Don Cornelius: 1936-2012

Don Cornelius, creator and host of Soul Train, appears to have killed himself at age 75.  Gunshot to the head, ugly way to go.  I’ll be interested to learn over the next few weeks whether he was terminally ill or what the deal was there.  I hope it wasn’t depression.

I wonder if he knew how much he did to change things in the United States.  There’s a lot of focus on the impact Soul Train had on black pride, which probably goes without saying.  American television for the most part still is a white, Protestant, middle-class wasteland, and it was even more so in 1970 when Soul Train debuted. Off the top of my head I can only come up with Diahann Carroll on Julia, Mannix’s secretary, and Link from The Mod Squad as recurring black television characters at that time.  It must have been amazing for African-Americans to tune into a show where they weren’t relegated to sidekick status, or represented basically as white, middle-class Protestants with brown skin.

But there’s more to the story.

My early childhood was almost completely devoid of black people.   When I was in the first grade there was a single black kid in my school.  He cut his arm on the playground one morning — not badly, but enough to draw blood.  I was fascinated by the contrast of deep red against his dark skin.  That’s just how sheltered I was.  Shortly thereafter the Denver school system announced that they would begin bussing more black students into my elementary school.  My parents started looking for a new house around that time.

That’s really the flavor of racism that I recall from the Seventies.   For the most part America seems to have moved past the overt racism of violence and subservience and into a form of racism equally destructive in its way.  It was a sort of passive aggressive racism — I won’t keep you out of my neighborhood, I’ll just move.  I’ll work beside you, but I’ll resent you as a “token” hire.  Seventies racism had a sort of “fine, we’ll just pretend you aren’t here” vibe, at least in the little bubble in which I was raised.

In some ways nothing personified this worldview better than American Bandstand.  Every Saturday morning I’d watch cartoons followed by a little Sid and Marty Krofft live action like Lidsville or Sigmund and the Sea Monsters.  Next up was American Bandstand with its Barry Manilow theme song.  All of the dancers were young and white, the host was perpetually young and white, and even the music was young and white even when it wasn’t.  Black music on Bandstand leaned more toward Hughes Corporation than Parliament Funkadelic.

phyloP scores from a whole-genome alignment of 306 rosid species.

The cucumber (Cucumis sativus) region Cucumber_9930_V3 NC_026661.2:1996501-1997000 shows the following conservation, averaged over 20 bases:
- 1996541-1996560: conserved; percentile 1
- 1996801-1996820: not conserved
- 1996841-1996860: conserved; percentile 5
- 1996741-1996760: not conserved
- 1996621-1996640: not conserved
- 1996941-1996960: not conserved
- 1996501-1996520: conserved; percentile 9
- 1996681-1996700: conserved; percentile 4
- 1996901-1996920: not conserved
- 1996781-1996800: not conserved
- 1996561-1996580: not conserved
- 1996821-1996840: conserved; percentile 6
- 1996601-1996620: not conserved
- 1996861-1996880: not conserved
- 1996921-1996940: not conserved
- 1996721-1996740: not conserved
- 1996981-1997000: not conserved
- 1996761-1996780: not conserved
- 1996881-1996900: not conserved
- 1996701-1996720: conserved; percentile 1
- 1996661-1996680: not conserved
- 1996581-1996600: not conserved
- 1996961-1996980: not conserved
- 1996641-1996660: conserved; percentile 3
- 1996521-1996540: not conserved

But after Bandstand on those Saturday afternoons came Soul Train.  My father hated Soul Train with a passion.  He hated the music, the clothes, the dancing, the hairstyles, and he wasn’t quiet about it.  It didn’t take me long to figure out that there was more going on there.  Soul Train was a threat — it was like a little keyhole view into a world that his generation was trying to hide from us, presumably out of fear.  That’s what was used to sell it, after all:  We have to get out of this neighborhood before they move in; they’re going to take our jobs, etc.  It was your textbook demonization of The Other.

And so with my father in one ear, cool music in the other, and an eyeful of people dancing and having fun I experienced cognitive dissonance for the first time.   How can The Other be villains when they’re having such a better time than those stiffs on American Bandstand?  I had to think for myself, come to my own conclusions.

That may be the single most important lesson that anyone can learn.  It is a lesson that stops wars, cures hatred, and nurtures kindness.  It’s the greatest bullshit detector one can ever hope for, and it immunizes one against the fear mongering spread by talk radio hosts, politicians, and news networks claiming to be fair and balanced.

Don Cornelius intentionally or not changed the world not with a hammer but with a funky beat and the Soul Train line.  He didn’t bully from his pulpit he entertained, and in the process he inoculated a generation against racism.  That’s quite a legacy.

8 replies »

  1. I have read that he has suffered from significant health problems over the past few years. I’m always so saddened though, when this becomes the only way out that someone can see. May he rest in peace.


  2. “Passive-aggressive” racism. When I was in my twenties, two of my friends got together in an on again, off again relationship. They finally “on-ed” it and got married. John was black, Tracy was white. Tracy was diagnosed with leukemia and died in her mid-thirties.